iPod Calendar – a scheduling tool built into the iPod Touch; it features support task scheduling, auditory and visual cueing, and three different views: list, day and month.

What Next – an organizational app that syncs directly to iCalendar and includes a visual countdown timer between programmed tasks and a list view of upcoming tasks. It costs $.99 to purchase from iTunes.

Time­Timer – a time management application that provides a visual countdown (not auditory) of time periods and costs $1.99 to download from iTunes.


Students, key teachers, and parents were asked to complete rating scales before intervention to assess their perception of the intensity of Executive Function problems.

Teachers completed the Behavior Rating of Individual Executive Functions (BRIEF) before intervention. The Executive Skills Questionnaire (ESQ) was completed before and after the intervention.

Pre-Intervention Performance

On the BRIEF, for problem behaviours involving Planning and Organization, Teacher scores for students (Figure 1) ranged from high average to well above average with regard to problem intensity.

Most of the students were rated by their teachers on the BRIEF as very problematic with regard to having problems in EF.


Because there was not a control group, it is possible that history or maturation contributed to the positive changes in ratings. However, two of the students were interviewed subsequently by POPARD-­SET BC team members to qualitatively evaluate what went well and what did not go well with the intervention. Both students indicated that for them the success of the intervention was directly related to the extent to which the iPods became part of their lives. These students took their iPods with them wherever they went; they used them for downloading and playing music, as well as for organizing their schoolwork. They replaced the agenda-­books that they had used previously with their iPods.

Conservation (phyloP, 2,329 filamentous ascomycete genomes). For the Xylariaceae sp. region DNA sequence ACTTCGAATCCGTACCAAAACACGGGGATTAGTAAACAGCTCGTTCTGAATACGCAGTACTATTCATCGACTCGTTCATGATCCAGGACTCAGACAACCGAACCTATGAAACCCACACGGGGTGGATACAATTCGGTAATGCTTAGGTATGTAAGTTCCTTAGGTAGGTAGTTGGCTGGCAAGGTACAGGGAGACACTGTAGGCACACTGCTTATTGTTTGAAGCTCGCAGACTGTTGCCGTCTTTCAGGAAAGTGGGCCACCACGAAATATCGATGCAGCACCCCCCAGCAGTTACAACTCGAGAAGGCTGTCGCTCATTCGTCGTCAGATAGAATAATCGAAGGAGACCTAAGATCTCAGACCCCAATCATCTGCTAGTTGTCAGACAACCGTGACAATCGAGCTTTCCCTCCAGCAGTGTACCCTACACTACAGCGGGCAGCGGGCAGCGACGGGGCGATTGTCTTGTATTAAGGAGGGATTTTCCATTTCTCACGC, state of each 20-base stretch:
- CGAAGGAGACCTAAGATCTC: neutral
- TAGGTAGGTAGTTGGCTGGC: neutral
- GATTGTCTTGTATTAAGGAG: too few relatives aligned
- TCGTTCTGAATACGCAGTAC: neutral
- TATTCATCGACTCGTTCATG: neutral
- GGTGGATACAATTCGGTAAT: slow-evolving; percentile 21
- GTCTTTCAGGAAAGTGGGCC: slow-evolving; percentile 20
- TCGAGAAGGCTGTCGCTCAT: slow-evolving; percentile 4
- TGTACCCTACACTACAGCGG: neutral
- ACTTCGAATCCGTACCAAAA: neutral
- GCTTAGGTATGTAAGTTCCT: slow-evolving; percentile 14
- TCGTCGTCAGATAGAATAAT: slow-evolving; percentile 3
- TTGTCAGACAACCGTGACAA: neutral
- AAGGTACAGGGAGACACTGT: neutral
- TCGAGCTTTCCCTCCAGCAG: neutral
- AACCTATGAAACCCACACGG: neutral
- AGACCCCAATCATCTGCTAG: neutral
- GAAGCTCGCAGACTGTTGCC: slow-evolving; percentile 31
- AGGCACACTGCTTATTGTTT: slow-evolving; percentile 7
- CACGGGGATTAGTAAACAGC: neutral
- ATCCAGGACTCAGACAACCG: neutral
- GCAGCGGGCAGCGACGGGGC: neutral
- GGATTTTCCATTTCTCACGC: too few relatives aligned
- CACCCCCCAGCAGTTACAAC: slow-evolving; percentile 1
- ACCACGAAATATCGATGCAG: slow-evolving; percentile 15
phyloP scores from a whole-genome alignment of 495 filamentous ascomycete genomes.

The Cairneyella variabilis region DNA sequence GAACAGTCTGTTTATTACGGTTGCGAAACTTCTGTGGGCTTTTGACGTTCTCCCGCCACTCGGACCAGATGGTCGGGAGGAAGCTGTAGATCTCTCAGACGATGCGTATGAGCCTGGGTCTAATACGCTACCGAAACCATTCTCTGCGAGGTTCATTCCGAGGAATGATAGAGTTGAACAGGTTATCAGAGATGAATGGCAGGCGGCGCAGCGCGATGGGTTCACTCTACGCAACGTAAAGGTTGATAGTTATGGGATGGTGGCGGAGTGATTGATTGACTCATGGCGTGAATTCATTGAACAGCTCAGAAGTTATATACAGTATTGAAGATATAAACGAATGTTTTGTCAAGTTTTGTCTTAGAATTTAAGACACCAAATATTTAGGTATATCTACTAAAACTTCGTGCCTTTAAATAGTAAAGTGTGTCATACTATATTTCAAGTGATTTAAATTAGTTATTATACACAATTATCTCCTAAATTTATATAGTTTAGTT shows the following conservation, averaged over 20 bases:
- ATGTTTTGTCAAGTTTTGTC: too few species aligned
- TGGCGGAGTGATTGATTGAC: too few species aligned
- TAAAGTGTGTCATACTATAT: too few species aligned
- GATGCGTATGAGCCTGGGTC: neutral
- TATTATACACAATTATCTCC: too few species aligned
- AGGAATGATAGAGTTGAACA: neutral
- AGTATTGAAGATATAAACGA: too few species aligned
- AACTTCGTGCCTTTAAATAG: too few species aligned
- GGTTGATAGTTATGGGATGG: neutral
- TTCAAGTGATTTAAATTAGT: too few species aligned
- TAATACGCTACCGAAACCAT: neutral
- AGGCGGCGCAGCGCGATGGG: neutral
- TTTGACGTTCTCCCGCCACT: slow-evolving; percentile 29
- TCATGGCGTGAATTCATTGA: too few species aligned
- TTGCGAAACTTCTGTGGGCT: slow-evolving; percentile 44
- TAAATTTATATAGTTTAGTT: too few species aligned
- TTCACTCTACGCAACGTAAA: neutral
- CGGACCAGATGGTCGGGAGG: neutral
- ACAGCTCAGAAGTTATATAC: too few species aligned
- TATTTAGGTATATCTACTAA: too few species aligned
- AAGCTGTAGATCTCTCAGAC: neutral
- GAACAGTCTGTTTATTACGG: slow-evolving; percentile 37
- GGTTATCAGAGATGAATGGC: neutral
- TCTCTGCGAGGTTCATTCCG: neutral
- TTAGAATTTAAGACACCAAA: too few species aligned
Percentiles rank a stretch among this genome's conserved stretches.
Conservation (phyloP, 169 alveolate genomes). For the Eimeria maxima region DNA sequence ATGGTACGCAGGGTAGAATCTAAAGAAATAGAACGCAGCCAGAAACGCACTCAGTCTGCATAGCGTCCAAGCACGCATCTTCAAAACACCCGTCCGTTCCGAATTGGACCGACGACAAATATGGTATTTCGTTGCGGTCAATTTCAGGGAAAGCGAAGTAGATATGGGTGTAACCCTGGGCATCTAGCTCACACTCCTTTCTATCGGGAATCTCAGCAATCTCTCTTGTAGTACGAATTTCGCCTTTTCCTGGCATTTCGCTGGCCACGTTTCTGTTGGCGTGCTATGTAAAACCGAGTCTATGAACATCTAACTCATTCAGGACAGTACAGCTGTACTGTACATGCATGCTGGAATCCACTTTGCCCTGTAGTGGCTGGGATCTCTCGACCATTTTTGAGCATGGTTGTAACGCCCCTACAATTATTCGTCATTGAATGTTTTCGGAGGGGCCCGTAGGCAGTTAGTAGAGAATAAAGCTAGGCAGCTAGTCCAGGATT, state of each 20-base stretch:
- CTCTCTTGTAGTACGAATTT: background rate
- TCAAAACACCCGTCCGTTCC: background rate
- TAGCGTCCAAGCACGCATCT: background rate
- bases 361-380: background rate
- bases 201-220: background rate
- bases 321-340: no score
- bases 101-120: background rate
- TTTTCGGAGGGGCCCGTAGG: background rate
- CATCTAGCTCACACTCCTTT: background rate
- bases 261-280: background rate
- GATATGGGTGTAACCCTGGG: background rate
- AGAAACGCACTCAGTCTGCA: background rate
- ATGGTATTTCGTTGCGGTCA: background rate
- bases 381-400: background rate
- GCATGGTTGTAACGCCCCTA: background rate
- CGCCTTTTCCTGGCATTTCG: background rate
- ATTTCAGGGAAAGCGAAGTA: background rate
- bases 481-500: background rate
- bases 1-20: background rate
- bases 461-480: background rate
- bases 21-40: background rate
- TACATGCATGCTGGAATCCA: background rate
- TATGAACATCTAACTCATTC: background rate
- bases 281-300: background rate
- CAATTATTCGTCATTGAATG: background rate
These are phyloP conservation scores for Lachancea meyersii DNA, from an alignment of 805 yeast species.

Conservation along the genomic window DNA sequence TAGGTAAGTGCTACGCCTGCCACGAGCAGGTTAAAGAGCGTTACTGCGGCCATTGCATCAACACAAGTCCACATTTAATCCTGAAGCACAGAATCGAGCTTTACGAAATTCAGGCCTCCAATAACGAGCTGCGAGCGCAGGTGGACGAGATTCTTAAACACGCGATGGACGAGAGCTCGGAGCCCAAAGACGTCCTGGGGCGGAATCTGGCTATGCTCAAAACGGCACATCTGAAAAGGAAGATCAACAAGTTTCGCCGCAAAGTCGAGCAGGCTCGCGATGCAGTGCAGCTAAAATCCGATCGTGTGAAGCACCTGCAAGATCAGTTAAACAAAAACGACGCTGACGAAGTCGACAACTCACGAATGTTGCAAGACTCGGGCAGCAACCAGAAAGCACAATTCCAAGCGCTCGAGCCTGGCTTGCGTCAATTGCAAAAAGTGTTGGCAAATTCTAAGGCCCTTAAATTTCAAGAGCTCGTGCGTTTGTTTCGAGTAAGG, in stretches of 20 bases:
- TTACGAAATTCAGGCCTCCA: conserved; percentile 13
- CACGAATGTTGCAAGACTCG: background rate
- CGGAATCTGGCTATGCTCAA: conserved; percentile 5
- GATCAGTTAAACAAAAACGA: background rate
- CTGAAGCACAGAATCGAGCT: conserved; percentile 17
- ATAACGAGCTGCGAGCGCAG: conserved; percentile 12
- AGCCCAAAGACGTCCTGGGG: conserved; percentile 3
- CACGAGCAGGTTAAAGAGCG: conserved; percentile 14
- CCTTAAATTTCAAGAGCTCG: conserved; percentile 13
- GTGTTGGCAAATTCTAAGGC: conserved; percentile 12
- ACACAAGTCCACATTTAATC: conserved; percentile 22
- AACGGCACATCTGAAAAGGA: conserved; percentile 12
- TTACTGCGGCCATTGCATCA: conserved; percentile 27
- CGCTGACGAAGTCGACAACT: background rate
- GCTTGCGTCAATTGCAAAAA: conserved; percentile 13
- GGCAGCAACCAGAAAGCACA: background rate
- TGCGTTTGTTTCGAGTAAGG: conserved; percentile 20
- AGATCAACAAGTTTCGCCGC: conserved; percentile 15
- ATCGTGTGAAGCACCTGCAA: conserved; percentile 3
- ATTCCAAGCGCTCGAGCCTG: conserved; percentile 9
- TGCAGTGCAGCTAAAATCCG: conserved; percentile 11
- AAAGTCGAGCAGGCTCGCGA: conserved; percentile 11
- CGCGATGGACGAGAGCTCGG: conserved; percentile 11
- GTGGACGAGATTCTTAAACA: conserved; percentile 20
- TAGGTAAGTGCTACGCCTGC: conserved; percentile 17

Team members also considered what went well or did not. They noted that, while most school staff and parents participated in evaluations of students EF behaviours before and after the intervention program, they were not actively involved, and project members suggest that lack of involvement by significant adults in the students’ lives may have diminished the positive outcomes that were found.

Changes Only: ESQ Ratings: Feb. to Dec.


While students seemed initially positive, their enthusiasm alone was not sufficient for them to easily persist in the use of their iPods and the software provided.

It became clear to the consultants that developing a social and institutional infrastructure to support the use of the iPods was essential to success.

So what happened?

Overall, these results suggest that electronic personal assistants can facilitate organization and accomplishing tasks in a more timely fashion. This is not surprising – many adults, including teachers – use such devices to assist themselves. What might be surprising to the reader is the extent to which electronic personal assistants can support students in high school in managing the tasks of their schooling. One student remarked that the system prompted him during the day, even when he was not actively using it: